Read an earlier discussion of this: What did European and American women use for menstruation in the 19th century and before?
See the B-ettes tampon. See the tampon directory.
Ads for teens (see also introductory page for teenage advertising): Are you in the know? (Kotex napkins and Quest napkin powder, 1948, U.S.A.), Are you in the know? (Kotex napkins, 1953, U.S.A.), Are you in the know? (Kotex napkins and belts, 1964, U.S.A.), Freedom (1990, Germany), Kotex (1992, U.S.A.), Pursettes (1974, U.S.A.), Pursettes (1974, U.S.A.), Saba (1975, Denmark)
More ads for teens: See a Modess True or False? ad in The American Girl magazine, January 1947, and actress Carol Lynley in "How Shall I Tell My Daughter" booklet ad (1955) - Modess . . . . because ads (many dates).
CONTRIBUTE to Humor, Words and expressions about menstruation and Would you stop menstruating if you could?
Some MUM site links:
homepage | MUM address & What does MUM mean? | e-mail the museum | privacy on this site | who runs this museum?? |
Amazing women! | the art of menstruation | artists (non-menstrual) | asbestos | belts | bidets | founder bio | Bly, Nellie | MUM board | books: menstruation and menopause (and reviews) | cats | company booklets for girls (mostly) directory | contraception and religion | costumes | menstrual cups | cup usage | dispensers | douches, pain, sprays | essay directory | extraction | facts-of-life booklets for girls | famous women in menstrual hygiene ads | FAQ | founder/director biography | gynecological topics by Dr. Soucasaux | humor | huts | links | masturbation | media coverage of MUM | menarche booklets for girls and parents | miscellaneous | museum future | Norwegian menstruation exhibit | odor | olor | pad directory | patent medicine | poetry directory | products, current | puberty booklets for girls and parents | religion | Religión y menstruación | your remedies for menstrual discomfort | menstrual products safety | science | Seguridad de productos para la menstruación | shame | slapping, menstrual | sponges | synchrony | tampon directory | early tampons | teen ads directory | tour of the former museum (video) | underpants & panties directory | videos, films directory | Words and expressions about menstruation | Would you stop menstruating if you could? | What did women do about menstruation in the past? | washable pads
Leer la versión en español de los siguientes temas: Anticoncepción y religión, Breve reseña - Olor - Religión y menstruación - Seguridad de productos para la menstruación.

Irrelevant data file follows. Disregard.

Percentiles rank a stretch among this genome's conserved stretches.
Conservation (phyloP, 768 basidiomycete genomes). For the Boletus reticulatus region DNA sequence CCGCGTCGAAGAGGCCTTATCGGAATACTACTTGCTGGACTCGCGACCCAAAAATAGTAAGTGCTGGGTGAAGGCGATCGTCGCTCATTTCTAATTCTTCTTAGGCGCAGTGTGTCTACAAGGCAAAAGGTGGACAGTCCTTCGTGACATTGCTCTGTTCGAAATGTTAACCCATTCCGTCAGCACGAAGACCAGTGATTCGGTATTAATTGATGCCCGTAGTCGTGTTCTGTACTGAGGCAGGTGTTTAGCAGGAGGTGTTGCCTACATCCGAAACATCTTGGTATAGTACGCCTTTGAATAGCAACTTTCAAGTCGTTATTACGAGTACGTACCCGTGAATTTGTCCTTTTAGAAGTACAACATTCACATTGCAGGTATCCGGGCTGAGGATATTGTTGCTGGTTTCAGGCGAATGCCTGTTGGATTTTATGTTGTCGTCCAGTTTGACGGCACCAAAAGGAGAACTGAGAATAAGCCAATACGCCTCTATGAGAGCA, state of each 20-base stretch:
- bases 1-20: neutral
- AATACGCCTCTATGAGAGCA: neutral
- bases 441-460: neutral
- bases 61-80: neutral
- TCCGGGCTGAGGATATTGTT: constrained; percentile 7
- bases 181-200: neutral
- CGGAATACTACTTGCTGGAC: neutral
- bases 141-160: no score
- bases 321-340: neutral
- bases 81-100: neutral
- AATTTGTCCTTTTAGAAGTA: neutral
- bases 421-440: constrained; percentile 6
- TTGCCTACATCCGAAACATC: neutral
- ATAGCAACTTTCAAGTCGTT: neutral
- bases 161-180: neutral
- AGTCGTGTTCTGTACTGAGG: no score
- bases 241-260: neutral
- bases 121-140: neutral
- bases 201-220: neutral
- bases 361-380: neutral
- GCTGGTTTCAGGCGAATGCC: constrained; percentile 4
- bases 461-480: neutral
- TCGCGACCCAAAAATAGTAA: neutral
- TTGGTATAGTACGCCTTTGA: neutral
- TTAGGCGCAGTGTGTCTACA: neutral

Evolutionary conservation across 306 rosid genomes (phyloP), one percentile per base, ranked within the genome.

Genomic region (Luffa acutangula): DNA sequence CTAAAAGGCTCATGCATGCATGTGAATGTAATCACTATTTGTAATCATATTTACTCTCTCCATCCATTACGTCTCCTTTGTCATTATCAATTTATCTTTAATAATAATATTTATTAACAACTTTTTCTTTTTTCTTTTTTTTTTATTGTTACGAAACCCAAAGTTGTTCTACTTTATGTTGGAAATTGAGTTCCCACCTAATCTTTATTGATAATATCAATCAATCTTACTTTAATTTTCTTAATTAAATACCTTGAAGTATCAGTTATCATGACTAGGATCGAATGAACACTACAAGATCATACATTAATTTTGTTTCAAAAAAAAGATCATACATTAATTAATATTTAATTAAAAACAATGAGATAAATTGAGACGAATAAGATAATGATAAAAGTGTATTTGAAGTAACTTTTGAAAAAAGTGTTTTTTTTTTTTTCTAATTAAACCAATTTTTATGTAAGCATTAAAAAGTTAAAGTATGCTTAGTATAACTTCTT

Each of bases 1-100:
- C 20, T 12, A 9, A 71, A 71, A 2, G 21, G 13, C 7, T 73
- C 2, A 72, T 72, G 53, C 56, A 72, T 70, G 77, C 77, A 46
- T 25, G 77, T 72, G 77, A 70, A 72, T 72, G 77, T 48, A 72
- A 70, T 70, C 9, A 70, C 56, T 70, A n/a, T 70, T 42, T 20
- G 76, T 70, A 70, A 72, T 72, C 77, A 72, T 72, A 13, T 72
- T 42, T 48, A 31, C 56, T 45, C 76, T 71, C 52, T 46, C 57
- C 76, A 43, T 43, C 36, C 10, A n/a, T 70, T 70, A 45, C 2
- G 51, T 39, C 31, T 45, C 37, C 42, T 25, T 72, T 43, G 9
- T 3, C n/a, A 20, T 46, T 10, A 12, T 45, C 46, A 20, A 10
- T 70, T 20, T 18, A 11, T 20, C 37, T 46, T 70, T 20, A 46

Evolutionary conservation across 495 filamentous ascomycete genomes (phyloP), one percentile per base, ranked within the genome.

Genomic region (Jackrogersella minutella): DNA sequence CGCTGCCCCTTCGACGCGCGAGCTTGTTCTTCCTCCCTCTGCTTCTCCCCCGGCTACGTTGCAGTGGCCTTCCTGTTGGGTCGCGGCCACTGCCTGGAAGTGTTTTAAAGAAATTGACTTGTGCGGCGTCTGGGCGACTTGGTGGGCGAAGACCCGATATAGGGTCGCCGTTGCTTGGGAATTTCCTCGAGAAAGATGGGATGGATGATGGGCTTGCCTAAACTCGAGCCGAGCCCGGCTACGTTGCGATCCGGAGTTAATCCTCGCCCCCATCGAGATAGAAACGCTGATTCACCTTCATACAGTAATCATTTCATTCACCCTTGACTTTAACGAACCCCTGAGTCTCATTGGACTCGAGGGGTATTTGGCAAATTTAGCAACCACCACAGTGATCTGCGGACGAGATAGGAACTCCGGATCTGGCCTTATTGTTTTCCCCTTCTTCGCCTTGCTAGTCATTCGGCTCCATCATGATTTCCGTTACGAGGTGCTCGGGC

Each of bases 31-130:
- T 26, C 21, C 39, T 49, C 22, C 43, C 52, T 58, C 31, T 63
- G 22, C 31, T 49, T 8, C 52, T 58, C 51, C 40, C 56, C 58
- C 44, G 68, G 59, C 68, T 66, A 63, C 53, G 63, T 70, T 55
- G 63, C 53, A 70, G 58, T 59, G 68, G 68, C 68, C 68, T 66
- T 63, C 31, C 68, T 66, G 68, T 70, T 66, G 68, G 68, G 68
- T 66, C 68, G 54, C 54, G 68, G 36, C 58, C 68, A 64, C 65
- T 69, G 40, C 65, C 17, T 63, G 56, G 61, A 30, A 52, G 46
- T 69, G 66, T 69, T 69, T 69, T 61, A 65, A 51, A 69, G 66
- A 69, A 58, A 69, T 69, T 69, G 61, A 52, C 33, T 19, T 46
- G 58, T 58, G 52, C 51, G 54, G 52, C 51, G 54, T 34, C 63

The Museum of Menstruation and Women's Health

Some European women regularly menstruated into
their clothing:
More evidence (Part 4)

A 19th-century German comments on menstruation, with a proposal for a menstrual pad and belt: from Friedrich Eduard Bilz's Das Neue Naturheilverfahren (about 1890)

Read the discussion here.
(translated text continued from here)
Translation by Harry Finley (the original text is at the bottom of this page):
After a discussion of making pads for women who have just had babies, which I've omitted, Bilz discusses girls starting puberty. The word he uses for a girl's puberty, Mannbarkeit, is strange, having the German word for male, Mann, as part of it. In my first translation I missed the sinister aspect to the word. The Austrian woman who contributed the text to the museum set me straight:
The word in this case does not mean "manhood," but has more sinister nuances. Let me explain with examples: something you can eat/ is good enough to be eaten, i.e., edible, would be "essbar" [in German, from the German essen, to eat]. Something you can read/ is good enough to be read, i.e., readable, would be "lesbar" [from the German lesen].
Edible, readable, essbar, lesbar, etc., are nowadays used when describing something not too enthusiastically, though I suppose the nuances of expression have changed in the last 100 years. Although I am tempted, I wouldn't go so far to translate "mannbar" as the British "shagable" ["fuckable" in the U.S.A.].
In this word you see a definition of womanhood because of its use to the male. "Mannbar" means literally "man-able," implying that a woman that is able to menstruate has a) matured enough to be used sexually by a man (for his pleasure) and b) can now be impregnated and be bearer of his children.
So boys may mature into man-hood, whereas girls apparently only mature into being man-able.

It's very desirable that grown daughters are made to act in the same way during their menstruation. If they get a small pad corresponding to their body size at the time of puberty and are guided about cleanliness, they'll be spared much unpleasantness and in any case will have an undisturbed sexual development.
Poorer women for whom the rather low price for such pads and accessories is still too high can easily make pads from any kind of fabric and the pillows from muslin and cheap cotton bought wholesale by weight.

End - Read an earlier discussion of this: What did European and
American women use for menstruation in the 19th century and before?

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